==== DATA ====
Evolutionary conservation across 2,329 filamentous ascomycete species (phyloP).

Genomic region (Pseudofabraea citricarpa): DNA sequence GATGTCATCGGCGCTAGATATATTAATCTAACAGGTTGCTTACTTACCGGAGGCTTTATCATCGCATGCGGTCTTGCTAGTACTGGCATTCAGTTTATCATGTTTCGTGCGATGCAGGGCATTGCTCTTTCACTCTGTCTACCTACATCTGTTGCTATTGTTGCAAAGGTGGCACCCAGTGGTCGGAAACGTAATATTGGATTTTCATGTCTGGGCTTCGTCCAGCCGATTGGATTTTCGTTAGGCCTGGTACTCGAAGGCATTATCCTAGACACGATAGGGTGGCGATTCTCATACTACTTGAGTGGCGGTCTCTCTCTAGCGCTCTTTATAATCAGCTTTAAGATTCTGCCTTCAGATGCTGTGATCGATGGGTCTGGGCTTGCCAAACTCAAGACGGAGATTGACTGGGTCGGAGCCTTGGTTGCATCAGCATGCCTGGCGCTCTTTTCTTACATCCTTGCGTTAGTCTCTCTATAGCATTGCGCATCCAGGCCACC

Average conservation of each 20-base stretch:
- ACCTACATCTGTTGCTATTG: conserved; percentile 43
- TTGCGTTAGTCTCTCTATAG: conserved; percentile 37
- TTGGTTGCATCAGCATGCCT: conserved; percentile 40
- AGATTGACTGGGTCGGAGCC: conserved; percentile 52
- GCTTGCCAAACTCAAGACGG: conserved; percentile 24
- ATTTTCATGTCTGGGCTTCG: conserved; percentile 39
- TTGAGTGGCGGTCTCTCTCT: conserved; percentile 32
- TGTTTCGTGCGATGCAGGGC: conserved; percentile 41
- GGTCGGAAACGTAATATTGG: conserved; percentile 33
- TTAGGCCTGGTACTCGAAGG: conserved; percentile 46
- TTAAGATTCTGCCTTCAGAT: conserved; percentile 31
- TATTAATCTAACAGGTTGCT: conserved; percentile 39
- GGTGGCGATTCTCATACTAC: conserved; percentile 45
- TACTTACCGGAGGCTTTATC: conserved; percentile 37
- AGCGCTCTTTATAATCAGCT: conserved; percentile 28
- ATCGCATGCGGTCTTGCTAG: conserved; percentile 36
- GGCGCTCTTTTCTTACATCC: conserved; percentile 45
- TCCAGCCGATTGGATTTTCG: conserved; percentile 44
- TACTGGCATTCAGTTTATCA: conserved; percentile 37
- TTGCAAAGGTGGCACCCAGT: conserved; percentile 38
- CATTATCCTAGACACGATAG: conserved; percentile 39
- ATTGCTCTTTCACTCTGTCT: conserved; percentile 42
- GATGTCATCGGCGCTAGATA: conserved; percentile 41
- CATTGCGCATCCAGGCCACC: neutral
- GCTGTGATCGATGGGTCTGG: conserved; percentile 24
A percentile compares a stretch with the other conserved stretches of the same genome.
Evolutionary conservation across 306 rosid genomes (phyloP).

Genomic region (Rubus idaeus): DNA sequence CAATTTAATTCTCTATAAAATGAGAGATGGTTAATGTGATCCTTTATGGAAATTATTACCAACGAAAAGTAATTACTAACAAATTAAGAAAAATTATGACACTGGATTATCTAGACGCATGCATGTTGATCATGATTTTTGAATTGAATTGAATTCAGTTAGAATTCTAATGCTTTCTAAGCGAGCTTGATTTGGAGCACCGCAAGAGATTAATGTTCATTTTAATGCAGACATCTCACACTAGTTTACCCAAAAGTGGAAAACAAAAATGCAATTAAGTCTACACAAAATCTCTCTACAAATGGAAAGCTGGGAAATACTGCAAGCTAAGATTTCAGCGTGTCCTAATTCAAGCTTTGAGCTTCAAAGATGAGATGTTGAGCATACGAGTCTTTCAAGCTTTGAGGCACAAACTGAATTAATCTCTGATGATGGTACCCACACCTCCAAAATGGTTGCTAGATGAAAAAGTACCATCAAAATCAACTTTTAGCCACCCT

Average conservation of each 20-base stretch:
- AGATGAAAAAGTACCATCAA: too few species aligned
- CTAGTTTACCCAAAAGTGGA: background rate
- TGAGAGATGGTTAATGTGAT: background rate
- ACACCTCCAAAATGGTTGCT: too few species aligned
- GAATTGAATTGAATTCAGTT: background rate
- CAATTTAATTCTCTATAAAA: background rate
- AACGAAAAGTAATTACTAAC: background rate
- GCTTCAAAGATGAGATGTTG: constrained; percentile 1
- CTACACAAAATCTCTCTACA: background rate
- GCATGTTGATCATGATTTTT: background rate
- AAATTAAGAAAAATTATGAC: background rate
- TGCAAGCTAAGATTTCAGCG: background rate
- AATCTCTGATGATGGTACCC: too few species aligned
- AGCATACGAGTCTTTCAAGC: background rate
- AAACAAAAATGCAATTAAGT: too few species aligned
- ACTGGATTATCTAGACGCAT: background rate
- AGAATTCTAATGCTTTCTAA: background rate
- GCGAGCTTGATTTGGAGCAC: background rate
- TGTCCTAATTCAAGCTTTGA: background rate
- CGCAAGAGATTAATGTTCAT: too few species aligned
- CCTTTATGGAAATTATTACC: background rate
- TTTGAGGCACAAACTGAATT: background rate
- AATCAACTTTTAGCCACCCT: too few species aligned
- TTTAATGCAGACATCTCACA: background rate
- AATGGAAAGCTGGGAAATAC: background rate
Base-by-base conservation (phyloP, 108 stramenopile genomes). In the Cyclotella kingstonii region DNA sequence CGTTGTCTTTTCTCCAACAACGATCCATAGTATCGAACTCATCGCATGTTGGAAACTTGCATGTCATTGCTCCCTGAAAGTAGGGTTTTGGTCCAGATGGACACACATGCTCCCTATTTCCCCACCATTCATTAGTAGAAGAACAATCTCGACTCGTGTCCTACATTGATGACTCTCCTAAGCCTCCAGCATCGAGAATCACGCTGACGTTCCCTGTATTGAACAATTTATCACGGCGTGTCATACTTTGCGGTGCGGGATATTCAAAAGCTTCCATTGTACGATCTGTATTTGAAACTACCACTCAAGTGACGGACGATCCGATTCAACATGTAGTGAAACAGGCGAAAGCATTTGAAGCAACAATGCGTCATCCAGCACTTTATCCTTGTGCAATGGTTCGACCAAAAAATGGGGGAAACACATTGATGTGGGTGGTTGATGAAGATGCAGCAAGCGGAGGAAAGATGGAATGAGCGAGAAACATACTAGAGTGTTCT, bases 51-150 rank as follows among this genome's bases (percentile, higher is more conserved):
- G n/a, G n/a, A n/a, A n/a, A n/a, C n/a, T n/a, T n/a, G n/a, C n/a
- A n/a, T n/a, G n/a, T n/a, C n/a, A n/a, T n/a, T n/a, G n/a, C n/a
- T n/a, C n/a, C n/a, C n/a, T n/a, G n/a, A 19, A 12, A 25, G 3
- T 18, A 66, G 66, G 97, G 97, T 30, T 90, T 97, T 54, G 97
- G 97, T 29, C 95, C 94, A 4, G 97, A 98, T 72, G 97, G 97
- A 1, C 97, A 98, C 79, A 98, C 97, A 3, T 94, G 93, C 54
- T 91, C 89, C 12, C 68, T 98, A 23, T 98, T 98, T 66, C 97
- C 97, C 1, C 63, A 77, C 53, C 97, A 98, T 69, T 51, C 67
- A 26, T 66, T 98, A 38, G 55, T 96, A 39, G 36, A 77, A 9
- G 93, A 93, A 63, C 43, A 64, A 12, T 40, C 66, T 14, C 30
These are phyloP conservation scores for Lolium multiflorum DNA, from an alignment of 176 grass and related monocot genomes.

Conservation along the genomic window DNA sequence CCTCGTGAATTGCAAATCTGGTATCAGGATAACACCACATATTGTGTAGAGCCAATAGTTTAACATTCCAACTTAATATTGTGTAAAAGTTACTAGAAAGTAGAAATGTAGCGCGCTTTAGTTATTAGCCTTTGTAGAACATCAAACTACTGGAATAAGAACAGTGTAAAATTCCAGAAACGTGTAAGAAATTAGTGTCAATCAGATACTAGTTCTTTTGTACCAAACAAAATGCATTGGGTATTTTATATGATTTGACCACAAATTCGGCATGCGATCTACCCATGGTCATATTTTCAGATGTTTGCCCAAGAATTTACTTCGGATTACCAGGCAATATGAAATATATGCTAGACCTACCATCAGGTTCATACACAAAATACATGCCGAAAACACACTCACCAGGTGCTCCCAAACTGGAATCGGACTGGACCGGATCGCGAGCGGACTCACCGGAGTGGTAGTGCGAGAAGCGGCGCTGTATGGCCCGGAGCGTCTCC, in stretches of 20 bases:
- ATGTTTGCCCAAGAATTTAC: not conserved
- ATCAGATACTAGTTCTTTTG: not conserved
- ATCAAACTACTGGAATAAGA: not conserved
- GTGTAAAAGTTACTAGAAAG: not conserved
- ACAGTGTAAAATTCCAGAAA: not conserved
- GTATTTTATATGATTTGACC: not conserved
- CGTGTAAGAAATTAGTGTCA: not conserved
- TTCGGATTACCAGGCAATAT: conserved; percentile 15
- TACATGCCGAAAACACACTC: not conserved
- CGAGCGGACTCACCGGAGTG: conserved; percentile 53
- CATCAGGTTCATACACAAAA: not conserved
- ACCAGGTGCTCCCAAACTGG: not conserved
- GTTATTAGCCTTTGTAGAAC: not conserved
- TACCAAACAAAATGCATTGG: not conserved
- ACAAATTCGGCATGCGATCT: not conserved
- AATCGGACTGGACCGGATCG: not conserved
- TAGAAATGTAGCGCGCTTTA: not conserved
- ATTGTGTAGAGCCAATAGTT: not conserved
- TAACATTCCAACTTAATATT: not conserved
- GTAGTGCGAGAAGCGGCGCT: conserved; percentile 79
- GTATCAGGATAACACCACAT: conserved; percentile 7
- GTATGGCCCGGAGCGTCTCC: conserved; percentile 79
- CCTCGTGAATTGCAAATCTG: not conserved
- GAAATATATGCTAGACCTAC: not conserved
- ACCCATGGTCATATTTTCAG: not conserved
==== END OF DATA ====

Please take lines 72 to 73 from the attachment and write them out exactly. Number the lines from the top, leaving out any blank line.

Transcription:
- ATCAGATACTAGTTCTTTTG: not conserved
- ATCAAACTACTGGAATAAGA: not conserved